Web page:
Caffeine use is best, when timed right. Old caffeine protocols used to require an athlete to mega dose before racing 6mg per kg of body weight and then have nothing throughout competition. Now we know its best used during time of fatigue and only small amounts 3mg per kg every 1hr from products like; coke, coffee, ‘no doz’ or sports gels. More isn’t better necessarily.
If you think about more widely, how do we normal folk (non athletes) drink caffeine. We drink it through out the day spaced by a few hours to stay awake and more alert. Transfer that to sports now and it starts to make sense.

What are the side effects to using caffeine?

If you’re trying to lose weight caffeine may not be your best friend. The problem is that we are not taking caffeine in ‘no doz’ pill form, most people drink it in liquid that typically contains sugar. Yes our milky coffees, sugar filled sports and energy drinks are not calorie free and do add up. Think about it, if your drinking 3x 300ml small flat whites per day that’s 216kcal total just in milk alone, if you’re adding sugar it’s even more!
Even worse, caffeine can play havoc with your hunger levels. It makes you feel full within the first 1-2 hours of drinking it. Then your blood sugars drop and you feel starving hungry, especially if you haven’t eaten.
 These two factors alone can really derail a weight loss program. Due to this I recommend no more than 300mg per day= approx. 1-2 cups of coffees per day, in normal circumstances.

Don’t mix your caffeinated drinks

Stick to single ingredients not mixed supplements. It’s really popular to mix caffeine with other ingredients, particularly in weight loss supplements. Take pre-workouts for example, I think they have every ingredient in there minus the kitchen dish washing liquid! There are some serious nasties in there.
If you are drug tested in your sport, this is a huge doping issue. JACK3D a pre-workout was only removed from the market 2 years ago, it contained banned substances. So make sure you check the ingredients, this could cost you, your sporting career.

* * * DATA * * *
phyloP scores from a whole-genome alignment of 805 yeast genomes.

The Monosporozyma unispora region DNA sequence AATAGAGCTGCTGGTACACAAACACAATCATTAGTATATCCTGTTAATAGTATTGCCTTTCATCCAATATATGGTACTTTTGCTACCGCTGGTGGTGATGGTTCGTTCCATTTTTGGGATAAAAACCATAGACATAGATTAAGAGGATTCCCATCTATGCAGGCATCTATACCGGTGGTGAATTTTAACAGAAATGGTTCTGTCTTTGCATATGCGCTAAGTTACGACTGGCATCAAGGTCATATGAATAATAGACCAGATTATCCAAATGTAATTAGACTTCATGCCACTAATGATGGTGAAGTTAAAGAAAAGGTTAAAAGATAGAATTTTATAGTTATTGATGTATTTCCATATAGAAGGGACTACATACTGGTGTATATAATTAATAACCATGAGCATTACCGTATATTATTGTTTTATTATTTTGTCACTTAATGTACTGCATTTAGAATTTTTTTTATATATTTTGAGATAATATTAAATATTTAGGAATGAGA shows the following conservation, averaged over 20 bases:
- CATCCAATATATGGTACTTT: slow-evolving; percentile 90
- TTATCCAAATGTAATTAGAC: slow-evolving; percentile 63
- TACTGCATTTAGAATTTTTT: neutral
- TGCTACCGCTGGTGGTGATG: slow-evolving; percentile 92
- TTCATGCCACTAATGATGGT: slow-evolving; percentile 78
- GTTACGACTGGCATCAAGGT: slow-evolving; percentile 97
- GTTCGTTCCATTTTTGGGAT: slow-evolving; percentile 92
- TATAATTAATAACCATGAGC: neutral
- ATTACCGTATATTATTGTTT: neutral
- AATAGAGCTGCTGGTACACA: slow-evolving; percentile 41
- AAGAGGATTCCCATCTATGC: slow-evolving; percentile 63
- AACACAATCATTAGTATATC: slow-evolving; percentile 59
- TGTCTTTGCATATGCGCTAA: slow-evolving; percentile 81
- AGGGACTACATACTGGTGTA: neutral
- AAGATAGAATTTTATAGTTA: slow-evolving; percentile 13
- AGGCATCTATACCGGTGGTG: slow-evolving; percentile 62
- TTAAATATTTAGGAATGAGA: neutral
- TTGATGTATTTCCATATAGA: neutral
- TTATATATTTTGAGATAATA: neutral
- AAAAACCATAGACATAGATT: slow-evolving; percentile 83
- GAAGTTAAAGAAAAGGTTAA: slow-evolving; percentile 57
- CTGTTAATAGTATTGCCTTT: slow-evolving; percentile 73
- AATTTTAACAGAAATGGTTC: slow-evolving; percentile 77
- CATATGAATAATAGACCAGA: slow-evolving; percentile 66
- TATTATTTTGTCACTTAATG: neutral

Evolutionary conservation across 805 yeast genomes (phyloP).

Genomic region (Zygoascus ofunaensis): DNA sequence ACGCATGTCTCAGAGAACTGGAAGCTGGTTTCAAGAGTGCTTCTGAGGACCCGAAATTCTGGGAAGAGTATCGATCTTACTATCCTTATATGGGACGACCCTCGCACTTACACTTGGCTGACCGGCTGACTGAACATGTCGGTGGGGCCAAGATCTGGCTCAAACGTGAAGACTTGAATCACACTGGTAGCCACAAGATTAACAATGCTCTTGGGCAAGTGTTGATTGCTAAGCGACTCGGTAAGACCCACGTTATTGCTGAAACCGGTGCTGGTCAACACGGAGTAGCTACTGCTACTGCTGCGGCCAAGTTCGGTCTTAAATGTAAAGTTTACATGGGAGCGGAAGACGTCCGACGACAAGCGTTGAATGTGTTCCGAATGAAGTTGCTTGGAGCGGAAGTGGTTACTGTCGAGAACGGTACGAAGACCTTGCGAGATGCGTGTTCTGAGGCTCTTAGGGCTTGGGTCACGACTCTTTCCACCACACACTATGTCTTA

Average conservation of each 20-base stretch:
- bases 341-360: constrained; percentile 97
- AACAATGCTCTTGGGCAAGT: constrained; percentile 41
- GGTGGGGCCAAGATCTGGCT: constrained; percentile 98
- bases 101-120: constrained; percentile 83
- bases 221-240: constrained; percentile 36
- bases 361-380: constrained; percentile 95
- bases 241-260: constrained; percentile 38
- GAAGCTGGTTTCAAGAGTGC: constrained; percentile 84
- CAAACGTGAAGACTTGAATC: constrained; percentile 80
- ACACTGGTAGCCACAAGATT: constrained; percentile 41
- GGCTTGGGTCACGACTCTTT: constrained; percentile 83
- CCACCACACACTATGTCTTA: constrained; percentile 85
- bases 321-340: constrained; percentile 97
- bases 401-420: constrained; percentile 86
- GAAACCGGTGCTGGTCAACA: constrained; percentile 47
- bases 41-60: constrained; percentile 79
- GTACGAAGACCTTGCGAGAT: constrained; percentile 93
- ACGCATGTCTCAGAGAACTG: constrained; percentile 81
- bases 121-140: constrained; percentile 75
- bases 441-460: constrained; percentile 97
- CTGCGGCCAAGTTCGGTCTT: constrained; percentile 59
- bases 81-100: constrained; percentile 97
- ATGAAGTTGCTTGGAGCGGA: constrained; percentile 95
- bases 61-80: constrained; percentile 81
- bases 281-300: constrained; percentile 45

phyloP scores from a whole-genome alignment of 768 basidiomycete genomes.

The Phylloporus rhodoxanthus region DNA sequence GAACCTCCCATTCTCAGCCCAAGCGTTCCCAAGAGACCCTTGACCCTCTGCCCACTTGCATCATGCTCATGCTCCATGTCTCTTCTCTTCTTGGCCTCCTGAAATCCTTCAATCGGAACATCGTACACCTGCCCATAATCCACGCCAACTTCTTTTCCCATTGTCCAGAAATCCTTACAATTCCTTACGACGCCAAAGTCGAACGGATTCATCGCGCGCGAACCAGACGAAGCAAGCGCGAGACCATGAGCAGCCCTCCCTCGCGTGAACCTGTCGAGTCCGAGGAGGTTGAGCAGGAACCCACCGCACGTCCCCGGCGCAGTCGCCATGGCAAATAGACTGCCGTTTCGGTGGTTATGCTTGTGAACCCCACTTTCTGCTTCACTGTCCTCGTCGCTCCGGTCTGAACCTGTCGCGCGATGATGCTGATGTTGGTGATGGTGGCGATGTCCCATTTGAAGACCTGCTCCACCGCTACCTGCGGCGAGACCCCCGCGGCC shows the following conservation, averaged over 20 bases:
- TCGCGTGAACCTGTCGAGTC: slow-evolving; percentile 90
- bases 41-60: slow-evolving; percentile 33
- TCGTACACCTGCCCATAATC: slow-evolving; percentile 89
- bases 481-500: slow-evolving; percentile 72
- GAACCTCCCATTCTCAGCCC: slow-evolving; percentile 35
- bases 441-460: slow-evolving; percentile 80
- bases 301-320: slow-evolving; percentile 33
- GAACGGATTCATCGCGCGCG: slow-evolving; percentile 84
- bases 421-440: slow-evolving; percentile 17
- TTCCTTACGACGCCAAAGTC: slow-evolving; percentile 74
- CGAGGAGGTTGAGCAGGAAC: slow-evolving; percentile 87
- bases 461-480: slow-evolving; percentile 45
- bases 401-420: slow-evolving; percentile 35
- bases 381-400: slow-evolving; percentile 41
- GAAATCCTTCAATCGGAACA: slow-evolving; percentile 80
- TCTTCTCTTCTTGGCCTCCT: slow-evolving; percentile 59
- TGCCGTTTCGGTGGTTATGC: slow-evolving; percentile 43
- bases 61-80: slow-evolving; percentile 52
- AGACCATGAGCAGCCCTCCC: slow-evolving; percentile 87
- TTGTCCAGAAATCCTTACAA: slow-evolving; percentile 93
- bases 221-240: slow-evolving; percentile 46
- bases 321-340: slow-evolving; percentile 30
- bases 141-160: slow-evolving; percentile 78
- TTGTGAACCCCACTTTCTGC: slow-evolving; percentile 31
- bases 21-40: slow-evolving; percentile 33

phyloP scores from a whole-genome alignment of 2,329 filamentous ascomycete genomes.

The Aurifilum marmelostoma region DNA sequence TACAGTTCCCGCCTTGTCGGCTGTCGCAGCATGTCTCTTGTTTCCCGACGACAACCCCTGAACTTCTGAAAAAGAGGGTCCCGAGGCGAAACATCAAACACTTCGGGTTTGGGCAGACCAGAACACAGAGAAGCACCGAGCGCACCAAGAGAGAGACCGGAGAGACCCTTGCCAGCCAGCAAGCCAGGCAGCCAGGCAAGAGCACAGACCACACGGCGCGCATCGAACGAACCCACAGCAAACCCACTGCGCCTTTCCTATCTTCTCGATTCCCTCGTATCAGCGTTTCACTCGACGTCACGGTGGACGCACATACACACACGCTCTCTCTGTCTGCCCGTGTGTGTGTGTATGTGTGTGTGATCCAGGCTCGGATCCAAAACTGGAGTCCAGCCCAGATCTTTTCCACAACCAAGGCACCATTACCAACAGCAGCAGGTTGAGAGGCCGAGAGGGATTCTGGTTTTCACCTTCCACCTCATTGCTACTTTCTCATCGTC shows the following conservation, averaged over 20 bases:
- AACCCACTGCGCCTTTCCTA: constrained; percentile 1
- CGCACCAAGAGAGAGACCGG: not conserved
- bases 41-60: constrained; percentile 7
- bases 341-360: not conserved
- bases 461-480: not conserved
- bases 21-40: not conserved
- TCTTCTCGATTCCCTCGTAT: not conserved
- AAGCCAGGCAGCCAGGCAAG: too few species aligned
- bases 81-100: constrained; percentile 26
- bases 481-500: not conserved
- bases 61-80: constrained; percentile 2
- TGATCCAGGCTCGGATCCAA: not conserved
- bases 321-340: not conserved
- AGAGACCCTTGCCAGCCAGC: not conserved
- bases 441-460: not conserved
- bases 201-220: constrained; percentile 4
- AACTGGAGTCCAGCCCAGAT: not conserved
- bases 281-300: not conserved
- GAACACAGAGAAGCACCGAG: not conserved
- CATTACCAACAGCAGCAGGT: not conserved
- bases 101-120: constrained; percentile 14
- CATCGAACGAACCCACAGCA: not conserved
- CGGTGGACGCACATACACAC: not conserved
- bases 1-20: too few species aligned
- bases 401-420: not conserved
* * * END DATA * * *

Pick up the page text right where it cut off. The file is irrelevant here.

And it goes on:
There are also health concerns. If a supplement combines a salt like creatine, along with caffeine, it can have an impact on your renal system. In some cases I have seen, it can cause acute renal failure and put some one in hospital.

Where is caffeine found in food?

Coffee, tea and chocolate all naturally contain varying amount of caffeine. While colas, sports drinks and gels contain differing amounts. If you have a budget of 300mg or less per day, choose wisely, watch the added sugars and portion control your liquids. Use these examples to calculate how much caffeine you have in a day:
Instant Coffee  – 27-173 mg (often around 65 to 90 mg)
Espresso, Single Shot – 29-100 mg (often around 75 mg)
Kenyan Green Tea – 58 mg
Black Tea – 58 mg
Pepsi Max/Diet Pepsi Max – 69 mg
Pepsi-Cola – 37.5 mg
CocaCola Classic/Cherry Coke/Lemon Coke/Vanilla Coke – 34 mg
Monster Energy – 160 mg
Red Bull – 80 mg
Dark Chocolate 30g – 20 mg
Milk Chocolate 30g- 6 mg
No doz pill- 100mg
 References 
  •  L.Burke & V.Dean Clinical sports nutrition 4th edition 2010 McGraw- Hills Australia
  • Caffeine and Anaerobic performance Ergogenic value and mechanisms of action. J.Davis, J.Green. Sports med 2009, 39 (10)
  •    J.K. Davis & J. Matt Caffeine and Anaerobic Performance Ergogenic Value and Mechanisms of Action GreenSports Med 2009; 39 (10): 813-832
  •  L.Burke & B.Desbrow Caffeine for sports performance, Human Kinetics 2013